Christ’s resurrection makes Easter a day of celebration and joy. According to the Father’s will, His Son is alive again. And you know what Jesus says about a father celebrating that fact: “It was fitting to celebrate and be glad, for this your brother was dead, and is alive; he was lost, and is found.” (Luke 15:32) But that celebration and joy is enhanced by another factor: the resurrection of Christ means that you may also rise from death to life. His Father has so willed it. That is what Jesus promises: “For as the Father has life in Himself, so He has granted the Son also to have life in Himself. And He has given Him authority to execute judgment, because He is the Son of Man. Do not marvel at this, for an hour is coming when all who are in the tombs will hear His voice and come out, those who have done good to the resurrection of life, and those who have done evil to the resurrection of judgment.”(John 5:26-29)
Christ’s resurrection brings your resurrection. You shall experience a rebirth and renewal. In fact, you already have. For in your baptisms, you have participated in Christ’s resurrection: “We were buried therefore with Him by baptism into death, in order that, just as Christ was raised from the dead by the glory of the Father, we too might walk in newness of life.”(Rom 6:4) But the promise is more than a spiritual resurrection. No, you shall participate fully in what Christ has experienced. What happened to Him shall happen to you. As the Father acted on Christ’s behalf, so He will act for you. Nothing can prevent His will being fulfilled for you.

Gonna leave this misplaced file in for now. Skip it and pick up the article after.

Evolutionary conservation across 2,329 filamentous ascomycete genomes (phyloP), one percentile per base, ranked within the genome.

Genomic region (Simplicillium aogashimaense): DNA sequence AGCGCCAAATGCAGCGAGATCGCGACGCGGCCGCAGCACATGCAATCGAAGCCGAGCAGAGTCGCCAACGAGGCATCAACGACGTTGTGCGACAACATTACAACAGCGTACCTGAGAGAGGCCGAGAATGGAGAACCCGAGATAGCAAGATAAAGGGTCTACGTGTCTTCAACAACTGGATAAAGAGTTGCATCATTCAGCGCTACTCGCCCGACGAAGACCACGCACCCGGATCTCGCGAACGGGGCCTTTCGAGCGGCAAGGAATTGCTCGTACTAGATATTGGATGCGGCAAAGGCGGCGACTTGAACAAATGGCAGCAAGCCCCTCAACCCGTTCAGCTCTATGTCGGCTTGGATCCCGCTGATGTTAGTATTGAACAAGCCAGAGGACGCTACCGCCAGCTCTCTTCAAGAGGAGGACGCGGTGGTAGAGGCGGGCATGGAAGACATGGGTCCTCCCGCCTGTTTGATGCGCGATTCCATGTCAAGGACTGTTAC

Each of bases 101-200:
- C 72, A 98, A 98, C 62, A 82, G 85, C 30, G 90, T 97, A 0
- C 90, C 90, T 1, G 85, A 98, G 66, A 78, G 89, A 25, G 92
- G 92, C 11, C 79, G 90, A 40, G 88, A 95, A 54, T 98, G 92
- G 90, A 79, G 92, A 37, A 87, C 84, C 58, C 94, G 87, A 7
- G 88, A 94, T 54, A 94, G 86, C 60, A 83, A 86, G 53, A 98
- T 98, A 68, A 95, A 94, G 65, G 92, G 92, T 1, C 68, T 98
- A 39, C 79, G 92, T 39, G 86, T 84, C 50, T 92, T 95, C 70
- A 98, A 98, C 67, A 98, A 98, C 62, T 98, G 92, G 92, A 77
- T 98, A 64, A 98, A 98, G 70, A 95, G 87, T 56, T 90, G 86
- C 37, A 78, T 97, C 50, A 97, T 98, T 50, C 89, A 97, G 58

The great promise of receiving the Father’s work in you is given in the readings for Easter Day. The Psalmist prophesies about Christ and, in turn, you: “Therefore my heart is glad, and my whole being rejoices; my flesh also dwells secure. For You will not abandon my soul to Sheol, or let Your holy one see corruption.”(Ps 16:9-10) It was true for Christ. Because of your connection to Him, it shall be true for you. The Apostle Paul further describes your fate that is caught up in Christ: “But in fact Christ has been raised from the dead, the firstfruits of those who have fallen asleep. For as by a man came death, by a man has come also the resurrection of the dead. For as in Adam all die, so also in Christ shall all be made alive. But each in his own order: Christ the firstfruits, then at His coming those who belong to Christ.”(1Cor -23) That is the rebirth and renewal awaiting you who are incorporated into Christ.
The joy of Spring—not simply the astronomical or ecological season, but the time marked by Christ’s resurrection—warms our hearts. His rising means you can await yours. So sing with the joy that this Easter Season the Father brings to you who once were dead, but now are alive in Christ, as He wills:
’Tis the spring of souls today:
Christ has burst His prison
And from three days’ sleep in death
As a sun has risen;
All the winter of our sins,
Long and dark, is flying
From His light, to whom is giv’n
Laud and praise undying.
Now the queen of seasons, bright
With the day of splendor,
With the royal feast of feasts
Comes its joy to render;
Comes to gladden faithful hearts
Which with true affection
Welcome in unwearied strain
[Lutheran Service Book 487:2-3]